Elvis ★★★★

If most biopics have a tendency to reduce their complex subjects to the events in their lives in an attempt to create flashy and easy-to-consume Wikipedia entries, Elvis has nothing to reduce. Behind Elvis the icon is… Elvis the icon. This is a man whose entire life revolved only around singing and being on stage. A man whose entire persona came from a culture not his own. A man who, the emptier and more powerless he felt, became the more bombastic and excessive. A man who, years after his death, is still most associated with Vegas, the place of his imprisonment.

Elvis the biopic mirrors Elvis the icon, in that a story that’s as barebones as can be is dipped in style and glitz and glitter and makes up for the complexity it lacks with bombast and excess. But that’s not a fault. If anything, it’s a feature because Elvis uses the bombast and excess to create a tragic portrait of its subject that feels all-encompassing: from childhood memories and a rapid rise to a steady fall from grace and death, the fragments of his life bound by the rhythms of his beloved music, always present.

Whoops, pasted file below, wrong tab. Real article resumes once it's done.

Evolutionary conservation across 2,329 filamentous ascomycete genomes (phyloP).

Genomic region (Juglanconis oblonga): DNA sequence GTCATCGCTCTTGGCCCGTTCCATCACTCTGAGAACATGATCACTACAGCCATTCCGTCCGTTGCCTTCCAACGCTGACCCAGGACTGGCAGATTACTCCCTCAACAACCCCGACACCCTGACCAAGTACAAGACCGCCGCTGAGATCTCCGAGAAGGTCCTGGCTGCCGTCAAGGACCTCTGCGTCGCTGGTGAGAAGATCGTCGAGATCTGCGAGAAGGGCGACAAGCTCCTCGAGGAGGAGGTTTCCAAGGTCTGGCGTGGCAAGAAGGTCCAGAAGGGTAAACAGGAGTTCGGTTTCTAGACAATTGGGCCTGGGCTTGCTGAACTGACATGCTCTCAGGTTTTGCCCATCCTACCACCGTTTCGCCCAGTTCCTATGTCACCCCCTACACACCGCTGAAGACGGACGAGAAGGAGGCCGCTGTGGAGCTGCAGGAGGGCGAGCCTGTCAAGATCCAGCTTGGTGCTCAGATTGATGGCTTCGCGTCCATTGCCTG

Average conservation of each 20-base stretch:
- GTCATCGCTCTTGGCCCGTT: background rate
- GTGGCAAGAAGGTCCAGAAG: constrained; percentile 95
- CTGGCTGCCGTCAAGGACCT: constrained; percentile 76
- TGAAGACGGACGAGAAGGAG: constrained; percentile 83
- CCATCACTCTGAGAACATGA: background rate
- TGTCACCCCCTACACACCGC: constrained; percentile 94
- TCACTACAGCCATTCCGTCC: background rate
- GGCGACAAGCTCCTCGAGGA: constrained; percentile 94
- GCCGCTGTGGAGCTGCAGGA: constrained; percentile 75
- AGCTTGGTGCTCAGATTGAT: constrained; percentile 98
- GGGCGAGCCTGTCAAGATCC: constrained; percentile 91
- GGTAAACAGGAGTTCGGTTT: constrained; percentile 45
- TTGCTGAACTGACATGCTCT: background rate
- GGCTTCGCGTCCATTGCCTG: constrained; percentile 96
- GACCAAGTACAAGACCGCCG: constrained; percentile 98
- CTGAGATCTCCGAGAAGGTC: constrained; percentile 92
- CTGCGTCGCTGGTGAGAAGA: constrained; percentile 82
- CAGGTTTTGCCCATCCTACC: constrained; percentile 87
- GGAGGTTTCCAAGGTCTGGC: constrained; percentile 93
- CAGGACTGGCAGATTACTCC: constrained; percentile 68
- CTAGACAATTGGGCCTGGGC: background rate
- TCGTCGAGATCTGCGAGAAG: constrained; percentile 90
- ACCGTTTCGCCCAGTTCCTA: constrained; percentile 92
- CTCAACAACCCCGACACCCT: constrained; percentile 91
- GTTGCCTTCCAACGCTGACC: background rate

Elvis may not have been more than the icon, but being the icon meant realizing his talent and being ambitious enough to reach for more and brave enough to take a chance. Elvis, too, takes a chance in its own way and strives to be a shining, hopefully eternal star in the sky of a subgenre that has, generally, so little to offer.

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